Cultural Differences
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2022 ◽  
Author(s):  
William J. Chopik ◽  
Rebekka Weidmann ◽  
Jeewon Oh ◽  
Mariah Purol

Recent research suggests that the association between age and gratitude might be curvilinear—despite gratitude ostensibly being higher in middle-age, it might be lower in older adulthood. It is unclear if this curvilinear pattern of age differences in gratitude is found in other samples and whether its manifestation depends on contextual (i.e., national/cultural) characteristics. The current study examined cultural variation in the curvilinear effect of age on gratitude in a sample of over 4.5 million participants from 88 countries. Participants from countries with lower levels of human development, a shorter-term orientation, and higher levels of indulgence reported higher levels of gratitude. Cultural moderation effects were very small, suggesting that curvilinear effects of age on gratitude may be relatively comparable across cultures.


2022 ◽  
Author(s):  
Melanie Sayuri Dominguez ◽  
Seo-young Silvia Kim

International students face various hidden costs that pose potential barriers to thriving in graduate school. In this chapter, we lay out several types of hidden costs: (1) higher expenses and time needed for the international status, (2) adjusting to living in a new country and its cultural differences, and (3) biases and racism. We emphasize that the success and happiness of international students depend on the department and the committee’s understanding of these hidden costs. We highlight strategies that international students can take as well as point-by-point advice for the supporters of international students.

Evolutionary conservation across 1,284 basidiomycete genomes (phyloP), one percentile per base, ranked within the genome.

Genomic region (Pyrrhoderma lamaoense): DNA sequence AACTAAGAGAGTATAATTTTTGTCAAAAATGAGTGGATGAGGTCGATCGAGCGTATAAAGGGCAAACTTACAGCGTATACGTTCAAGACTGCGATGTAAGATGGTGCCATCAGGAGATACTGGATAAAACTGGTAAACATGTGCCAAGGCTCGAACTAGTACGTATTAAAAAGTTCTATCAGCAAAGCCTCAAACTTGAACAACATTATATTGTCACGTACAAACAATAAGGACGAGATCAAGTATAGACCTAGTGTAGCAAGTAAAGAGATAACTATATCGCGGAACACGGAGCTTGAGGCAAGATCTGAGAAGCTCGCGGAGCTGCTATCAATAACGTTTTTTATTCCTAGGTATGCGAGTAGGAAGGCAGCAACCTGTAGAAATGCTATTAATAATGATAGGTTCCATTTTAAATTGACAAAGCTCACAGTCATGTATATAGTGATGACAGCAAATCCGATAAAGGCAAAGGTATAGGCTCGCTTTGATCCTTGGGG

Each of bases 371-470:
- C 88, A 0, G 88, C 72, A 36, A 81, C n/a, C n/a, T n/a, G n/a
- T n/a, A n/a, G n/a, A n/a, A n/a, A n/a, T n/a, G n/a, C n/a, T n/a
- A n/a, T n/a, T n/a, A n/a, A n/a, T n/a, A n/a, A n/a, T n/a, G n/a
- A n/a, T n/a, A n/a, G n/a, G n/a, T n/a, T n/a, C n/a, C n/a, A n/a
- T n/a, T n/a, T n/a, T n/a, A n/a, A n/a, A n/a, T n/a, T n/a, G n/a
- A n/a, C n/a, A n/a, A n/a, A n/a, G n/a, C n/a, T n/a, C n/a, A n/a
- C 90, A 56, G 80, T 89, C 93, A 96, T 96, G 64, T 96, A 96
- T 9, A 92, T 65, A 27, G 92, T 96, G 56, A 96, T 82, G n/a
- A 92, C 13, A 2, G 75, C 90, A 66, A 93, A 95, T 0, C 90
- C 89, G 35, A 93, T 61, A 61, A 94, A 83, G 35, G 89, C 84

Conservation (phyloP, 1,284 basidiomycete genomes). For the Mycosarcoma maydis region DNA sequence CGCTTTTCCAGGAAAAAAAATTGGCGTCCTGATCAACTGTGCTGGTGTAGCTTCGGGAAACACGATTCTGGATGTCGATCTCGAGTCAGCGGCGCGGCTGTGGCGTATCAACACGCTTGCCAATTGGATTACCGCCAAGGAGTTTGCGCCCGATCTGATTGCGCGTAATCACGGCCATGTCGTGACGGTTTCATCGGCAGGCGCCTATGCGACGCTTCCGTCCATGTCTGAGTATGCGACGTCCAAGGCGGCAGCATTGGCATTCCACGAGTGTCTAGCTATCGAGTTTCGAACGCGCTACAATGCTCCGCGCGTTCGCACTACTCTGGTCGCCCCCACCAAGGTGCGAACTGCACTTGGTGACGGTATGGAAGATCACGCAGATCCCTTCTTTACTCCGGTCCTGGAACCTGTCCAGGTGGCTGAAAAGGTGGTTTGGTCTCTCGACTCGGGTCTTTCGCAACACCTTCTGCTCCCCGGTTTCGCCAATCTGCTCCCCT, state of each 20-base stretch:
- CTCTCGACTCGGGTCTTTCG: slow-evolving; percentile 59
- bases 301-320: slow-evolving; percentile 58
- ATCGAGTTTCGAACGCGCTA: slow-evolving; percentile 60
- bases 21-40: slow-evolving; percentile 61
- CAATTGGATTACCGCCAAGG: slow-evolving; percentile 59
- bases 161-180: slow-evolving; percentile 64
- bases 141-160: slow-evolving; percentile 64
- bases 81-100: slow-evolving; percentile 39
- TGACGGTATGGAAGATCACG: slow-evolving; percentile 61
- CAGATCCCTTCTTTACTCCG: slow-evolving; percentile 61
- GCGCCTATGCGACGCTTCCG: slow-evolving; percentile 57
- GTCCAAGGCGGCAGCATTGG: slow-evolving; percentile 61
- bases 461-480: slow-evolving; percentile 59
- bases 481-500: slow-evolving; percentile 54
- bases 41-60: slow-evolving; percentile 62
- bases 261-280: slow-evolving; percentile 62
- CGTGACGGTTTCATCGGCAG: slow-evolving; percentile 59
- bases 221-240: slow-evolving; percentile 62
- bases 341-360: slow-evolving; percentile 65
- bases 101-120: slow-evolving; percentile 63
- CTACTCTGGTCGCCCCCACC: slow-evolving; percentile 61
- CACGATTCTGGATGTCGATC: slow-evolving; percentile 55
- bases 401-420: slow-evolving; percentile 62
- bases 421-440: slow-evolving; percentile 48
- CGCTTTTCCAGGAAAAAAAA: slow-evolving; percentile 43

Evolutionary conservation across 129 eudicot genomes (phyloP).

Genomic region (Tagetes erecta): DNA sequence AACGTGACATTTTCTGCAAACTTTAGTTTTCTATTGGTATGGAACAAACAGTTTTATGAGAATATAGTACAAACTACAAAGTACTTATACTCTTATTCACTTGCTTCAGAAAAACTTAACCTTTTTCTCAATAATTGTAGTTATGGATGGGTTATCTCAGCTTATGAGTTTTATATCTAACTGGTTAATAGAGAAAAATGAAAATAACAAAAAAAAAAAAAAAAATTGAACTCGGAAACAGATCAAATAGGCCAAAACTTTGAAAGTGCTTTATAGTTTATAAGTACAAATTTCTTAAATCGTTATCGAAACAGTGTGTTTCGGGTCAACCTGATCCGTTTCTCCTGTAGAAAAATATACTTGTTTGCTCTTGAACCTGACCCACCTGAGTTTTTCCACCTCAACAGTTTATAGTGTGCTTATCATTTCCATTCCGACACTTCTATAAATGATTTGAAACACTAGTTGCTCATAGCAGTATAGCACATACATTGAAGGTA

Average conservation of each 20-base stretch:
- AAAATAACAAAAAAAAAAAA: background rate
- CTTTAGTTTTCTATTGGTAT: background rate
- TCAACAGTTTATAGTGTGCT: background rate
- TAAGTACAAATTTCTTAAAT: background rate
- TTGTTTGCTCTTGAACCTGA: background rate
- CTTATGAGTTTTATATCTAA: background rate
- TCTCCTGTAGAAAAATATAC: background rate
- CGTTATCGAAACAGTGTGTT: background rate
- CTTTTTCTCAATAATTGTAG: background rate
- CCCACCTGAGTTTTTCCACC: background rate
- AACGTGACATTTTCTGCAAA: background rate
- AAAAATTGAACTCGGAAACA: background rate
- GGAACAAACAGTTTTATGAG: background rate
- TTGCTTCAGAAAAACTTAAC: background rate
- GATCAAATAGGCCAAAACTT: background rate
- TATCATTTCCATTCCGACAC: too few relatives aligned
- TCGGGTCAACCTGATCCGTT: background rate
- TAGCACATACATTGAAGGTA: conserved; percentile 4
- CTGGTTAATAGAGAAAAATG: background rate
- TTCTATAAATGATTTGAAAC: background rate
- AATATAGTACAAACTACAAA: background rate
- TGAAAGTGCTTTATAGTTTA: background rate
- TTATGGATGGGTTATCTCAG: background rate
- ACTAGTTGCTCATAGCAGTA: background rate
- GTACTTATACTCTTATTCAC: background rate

2022 ◽  
Vol 9 (3) ◽  
pp. 223-234
Author(s):  
Richard L. Miller ◽  
Tyler L. Collette

The purpose of this research was to examine the severity of punishment recommended by children for moral transgressions. Using Hofstede’s (1980) distinction between individualism and collectivism, we examined the severity of punishment recommended by eight to twelve year old children for moral transgressions that violated a cultural value. Participants were children of various nationalities enrolled in a summer camp on the island of Mallorca, Spain. The children were classified as either individualist or collectivist using the Children’s Self-Construal Scale (Lewis et al. 2000). Each child reacted to nine moral transgressions, two of which were universal and seven of which reflected transgressions of either individualist or collectivist values. The results indicated that children classified as collectivists recommended harsher punishments for transgressions of collectivist values, whereas individualists did not vary in their recommended level of punishment for transgressions against both collectivist and individualist values. Keywords: individualism, collectivism, moral judgments, cultural orientation, moral transgressions